We left the old city through the Dung Gate, so named because it was the place they used to throw all the trash.

The Dung Gate

After our foray into the old city, we went to the top of the Mount of Olives, from which you can see the Judean Desert to the south,  the old city as well as the Garden of Gethsemane.   Looking at the city wall, you can see the Mercy Gate, which is closed (I believe it was walled in during some siege or other) and which legend has it will re-open only when the Messiah appears, riding a white donkey.    Hmm, something about that story sounds familiar…

Jerusalem ends and the Judean desert begins

If you look closely you can see the Mercy Gate, currently closed

Looking down the Mt. of Olives at Gethsemane

Here’s the thing about Jerusalem.  It is home to more sacred sites than probably any other spot on earth.  Believers from three major world religions come here on pilgrimage.  As such, and coming from someone who does not adhere to any particular religion but who has great respect for the power of faith, belief and the spiritual nature of man, I would expect Jerusalem to contain an almost palpable spiritual energy.

It does not.

Instead it is full of people who believe that God likes them better than their counterparts praying down the street.   (It’s like a huge game of “my Dad can beat up your Dad”.)    People who are rude, pushy and unfriendly.  In the crowded marketplace we often had to elbow our way through, and several times Maya and Ben were literally shoved aside by a religious person of one sort or another.   Even the smallest courtesies are abandoned.  The one place that held even an ounce of spiritual energy was the sanctuary at St. Anns, and that only because it was empty.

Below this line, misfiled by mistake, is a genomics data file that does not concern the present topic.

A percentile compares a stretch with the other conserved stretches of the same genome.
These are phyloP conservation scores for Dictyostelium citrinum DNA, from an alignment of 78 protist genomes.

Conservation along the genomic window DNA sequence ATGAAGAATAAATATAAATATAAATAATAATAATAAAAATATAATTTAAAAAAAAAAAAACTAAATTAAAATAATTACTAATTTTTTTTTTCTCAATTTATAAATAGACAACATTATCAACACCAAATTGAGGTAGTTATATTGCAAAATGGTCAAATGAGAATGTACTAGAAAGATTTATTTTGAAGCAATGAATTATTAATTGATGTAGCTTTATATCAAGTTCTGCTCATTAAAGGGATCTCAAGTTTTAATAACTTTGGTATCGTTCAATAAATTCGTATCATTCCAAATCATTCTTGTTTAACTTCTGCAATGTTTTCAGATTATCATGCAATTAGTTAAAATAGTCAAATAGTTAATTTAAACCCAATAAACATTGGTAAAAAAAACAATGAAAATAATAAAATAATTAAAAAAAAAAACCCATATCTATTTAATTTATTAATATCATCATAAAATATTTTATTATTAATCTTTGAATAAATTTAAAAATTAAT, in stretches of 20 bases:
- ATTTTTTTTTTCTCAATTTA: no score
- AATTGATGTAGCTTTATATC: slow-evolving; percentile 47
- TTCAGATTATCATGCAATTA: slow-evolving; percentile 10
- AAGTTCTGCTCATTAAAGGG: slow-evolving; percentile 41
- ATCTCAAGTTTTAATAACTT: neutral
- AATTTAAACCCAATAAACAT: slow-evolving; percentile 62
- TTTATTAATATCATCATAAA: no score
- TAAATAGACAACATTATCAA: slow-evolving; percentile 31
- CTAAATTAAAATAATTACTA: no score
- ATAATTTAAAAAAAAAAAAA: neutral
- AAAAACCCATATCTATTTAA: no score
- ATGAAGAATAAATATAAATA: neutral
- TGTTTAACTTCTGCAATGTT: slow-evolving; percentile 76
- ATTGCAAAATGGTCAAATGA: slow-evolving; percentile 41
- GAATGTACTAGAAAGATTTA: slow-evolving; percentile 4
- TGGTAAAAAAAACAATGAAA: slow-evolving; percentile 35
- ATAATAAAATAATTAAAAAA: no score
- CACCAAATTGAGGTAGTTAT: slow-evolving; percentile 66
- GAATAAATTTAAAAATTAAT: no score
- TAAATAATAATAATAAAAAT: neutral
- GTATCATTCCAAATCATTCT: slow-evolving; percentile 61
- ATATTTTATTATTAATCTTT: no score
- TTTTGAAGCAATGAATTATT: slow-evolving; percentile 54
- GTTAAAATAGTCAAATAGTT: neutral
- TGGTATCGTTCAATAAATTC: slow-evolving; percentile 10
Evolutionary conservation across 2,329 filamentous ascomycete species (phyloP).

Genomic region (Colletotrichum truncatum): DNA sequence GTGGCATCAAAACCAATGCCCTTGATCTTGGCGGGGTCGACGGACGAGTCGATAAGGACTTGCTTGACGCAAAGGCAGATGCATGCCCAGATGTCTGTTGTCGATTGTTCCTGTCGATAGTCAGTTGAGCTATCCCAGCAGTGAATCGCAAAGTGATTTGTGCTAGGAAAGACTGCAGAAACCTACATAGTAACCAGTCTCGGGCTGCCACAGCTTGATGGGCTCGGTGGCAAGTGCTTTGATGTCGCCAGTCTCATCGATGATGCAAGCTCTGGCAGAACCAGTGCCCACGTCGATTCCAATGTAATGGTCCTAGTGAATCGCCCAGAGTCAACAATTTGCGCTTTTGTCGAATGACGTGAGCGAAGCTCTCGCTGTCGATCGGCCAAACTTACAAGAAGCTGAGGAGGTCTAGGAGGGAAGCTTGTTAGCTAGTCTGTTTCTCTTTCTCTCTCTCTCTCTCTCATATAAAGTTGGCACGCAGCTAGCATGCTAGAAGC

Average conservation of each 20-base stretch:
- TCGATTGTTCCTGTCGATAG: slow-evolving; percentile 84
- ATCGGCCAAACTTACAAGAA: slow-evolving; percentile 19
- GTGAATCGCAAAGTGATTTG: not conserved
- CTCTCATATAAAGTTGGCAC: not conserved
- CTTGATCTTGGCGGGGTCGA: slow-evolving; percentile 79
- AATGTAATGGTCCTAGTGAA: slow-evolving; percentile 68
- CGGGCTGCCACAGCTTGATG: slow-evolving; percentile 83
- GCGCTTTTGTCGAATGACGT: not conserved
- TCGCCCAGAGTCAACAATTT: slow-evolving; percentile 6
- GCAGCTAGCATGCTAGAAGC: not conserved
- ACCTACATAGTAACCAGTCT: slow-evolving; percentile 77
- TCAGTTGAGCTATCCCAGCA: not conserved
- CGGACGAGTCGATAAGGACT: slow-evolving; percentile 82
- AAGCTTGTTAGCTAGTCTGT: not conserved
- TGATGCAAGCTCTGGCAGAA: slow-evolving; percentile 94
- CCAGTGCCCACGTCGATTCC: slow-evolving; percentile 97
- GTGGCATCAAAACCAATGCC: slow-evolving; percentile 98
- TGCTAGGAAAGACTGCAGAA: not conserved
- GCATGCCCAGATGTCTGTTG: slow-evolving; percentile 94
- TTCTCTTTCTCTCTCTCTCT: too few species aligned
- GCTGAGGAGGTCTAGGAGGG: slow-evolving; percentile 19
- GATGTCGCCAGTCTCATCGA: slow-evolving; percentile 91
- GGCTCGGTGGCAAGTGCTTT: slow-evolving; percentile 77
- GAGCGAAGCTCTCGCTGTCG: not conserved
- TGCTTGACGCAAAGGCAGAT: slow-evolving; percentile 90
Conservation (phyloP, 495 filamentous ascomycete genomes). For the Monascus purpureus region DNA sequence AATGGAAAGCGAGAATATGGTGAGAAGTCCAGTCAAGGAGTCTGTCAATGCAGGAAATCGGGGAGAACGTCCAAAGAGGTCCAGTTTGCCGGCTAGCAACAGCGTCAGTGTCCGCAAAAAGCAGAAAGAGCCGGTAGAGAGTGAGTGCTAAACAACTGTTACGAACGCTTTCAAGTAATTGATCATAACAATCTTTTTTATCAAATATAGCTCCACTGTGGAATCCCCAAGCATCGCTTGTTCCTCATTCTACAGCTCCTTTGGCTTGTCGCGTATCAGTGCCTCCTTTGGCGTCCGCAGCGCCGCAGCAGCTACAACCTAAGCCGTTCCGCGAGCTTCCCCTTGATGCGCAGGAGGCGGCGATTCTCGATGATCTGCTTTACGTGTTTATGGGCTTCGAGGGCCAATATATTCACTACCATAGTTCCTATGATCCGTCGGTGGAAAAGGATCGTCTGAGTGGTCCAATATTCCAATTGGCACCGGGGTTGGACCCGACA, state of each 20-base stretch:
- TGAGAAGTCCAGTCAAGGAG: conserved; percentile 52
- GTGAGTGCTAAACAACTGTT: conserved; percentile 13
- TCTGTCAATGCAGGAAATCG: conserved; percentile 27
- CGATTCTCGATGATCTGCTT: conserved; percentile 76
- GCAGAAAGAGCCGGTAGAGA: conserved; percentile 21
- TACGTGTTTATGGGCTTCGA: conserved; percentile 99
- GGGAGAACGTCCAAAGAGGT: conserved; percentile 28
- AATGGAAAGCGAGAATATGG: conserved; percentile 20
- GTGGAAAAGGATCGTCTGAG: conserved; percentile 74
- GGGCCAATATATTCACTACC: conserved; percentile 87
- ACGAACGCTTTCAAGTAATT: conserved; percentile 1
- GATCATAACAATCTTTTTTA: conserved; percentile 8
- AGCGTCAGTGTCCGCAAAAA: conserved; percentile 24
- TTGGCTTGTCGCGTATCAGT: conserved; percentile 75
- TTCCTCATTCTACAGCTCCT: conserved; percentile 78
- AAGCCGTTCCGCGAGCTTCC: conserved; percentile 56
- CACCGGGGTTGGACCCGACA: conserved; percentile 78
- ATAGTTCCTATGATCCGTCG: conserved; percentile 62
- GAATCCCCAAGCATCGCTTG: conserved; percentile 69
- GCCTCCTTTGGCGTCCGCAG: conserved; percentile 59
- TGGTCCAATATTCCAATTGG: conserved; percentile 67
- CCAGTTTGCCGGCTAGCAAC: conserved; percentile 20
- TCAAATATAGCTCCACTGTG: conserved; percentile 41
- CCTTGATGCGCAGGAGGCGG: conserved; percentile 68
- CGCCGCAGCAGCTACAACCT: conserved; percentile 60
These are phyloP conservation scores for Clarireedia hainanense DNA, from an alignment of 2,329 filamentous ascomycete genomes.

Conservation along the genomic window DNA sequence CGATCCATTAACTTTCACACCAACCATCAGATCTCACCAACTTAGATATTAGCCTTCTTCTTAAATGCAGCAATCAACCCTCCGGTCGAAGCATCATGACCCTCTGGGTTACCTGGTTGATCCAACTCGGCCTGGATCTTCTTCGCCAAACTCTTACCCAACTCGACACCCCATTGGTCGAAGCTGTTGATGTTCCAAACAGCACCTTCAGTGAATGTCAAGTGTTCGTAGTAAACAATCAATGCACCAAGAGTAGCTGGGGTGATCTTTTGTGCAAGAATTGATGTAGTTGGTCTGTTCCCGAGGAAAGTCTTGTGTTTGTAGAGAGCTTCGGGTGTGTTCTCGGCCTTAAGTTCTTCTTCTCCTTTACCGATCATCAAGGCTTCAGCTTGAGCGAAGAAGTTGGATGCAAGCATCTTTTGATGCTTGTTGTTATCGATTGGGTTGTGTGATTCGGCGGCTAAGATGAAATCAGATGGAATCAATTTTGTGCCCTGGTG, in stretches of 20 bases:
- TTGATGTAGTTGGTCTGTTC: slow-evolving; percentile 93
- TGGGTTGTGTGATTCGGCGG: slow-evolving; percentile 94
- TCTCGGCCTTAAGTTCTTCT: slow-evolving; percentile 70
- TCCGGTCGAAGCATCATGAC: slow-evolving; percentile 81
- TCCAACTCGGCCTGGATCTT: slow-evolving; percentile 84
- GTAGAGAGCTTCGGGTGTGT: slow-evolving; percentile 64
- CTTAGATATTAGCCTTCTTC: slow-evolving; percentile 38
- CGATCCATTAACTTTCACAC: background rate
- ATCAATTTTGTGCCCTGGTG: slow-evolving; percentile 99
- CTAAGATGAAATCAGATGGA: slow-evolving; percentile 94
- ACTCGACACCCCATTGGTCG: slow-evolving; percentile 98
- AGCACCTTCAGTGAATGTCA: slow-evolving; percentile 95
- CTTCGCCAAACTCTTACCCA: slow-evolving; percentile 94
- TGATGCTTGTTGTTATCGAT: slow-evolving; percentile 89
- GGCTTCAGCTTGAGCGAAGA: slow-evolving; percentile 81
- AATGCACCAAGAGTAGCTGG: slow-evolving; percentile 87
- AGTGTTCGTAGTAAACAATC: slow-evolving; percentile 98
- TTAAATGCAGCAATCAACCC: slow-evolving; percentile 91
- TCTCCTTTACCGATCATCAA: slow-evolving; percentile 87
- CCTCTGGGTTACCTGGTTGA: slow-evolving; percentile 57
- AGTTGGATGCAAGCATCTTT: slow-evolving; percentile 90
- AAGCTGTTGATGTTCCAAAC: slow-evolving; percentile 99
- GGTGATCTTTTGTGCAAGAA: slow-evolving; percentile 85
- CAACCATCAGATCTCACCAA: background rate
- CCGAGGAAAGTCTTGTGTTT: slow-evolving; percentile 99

I have never been in a city where there were so many supposedly devout people behaving like barbarians.   More than once I wanted to stop them and say “Really?  You think this will win you points with God?”   It was actually quite sad.

In fact, I thought of the movie “Kingdom of Heaven”  (which if you haven’t seen, you must) several times while we were there.  At one point in the film when it becomes apparent that the Christian knights will not be able to hold off Salahadin and his Muslim army, the Bishop of Jerusalem cries out, “Convert to Islam!  Repent later!”   The lead character, a young French knight played by Orlando Bloom, turns to the Bishop and says, “You’ve taught me a lot about religion.”

Indeed.

So as much as I want to love the old city of Jerusalem, I can’t.  The beauty and wonder of its’ history and historic sites is dimmed by the crass behavior of its’ most religious inhabitants who crowd the streets and give no one a moment’s peace.

Let me emphasize, though, that our friends who live in Jerusalem, but outside the old city (and who are Jewish but not Orthodox) are wonderful.  The time we spent with them in their home was some of the best of our trip.   They are loving, amazing people and I look forward to visiting them again.

Far from the ‘wonders’ of the old city.

About Amy

Amy Milstein was born and raised on a farm in Indiana, but after 20+ years considers herself a full-fledged New Yorker. She is married with two kids, who do not go to school but are instead life learners. This means they learn by living in the world (real life ) instead of hearing about it and simulating it in a classroom. With her family, Amy loves to travel, read, watch movies, write, sew, knit - the list is endless.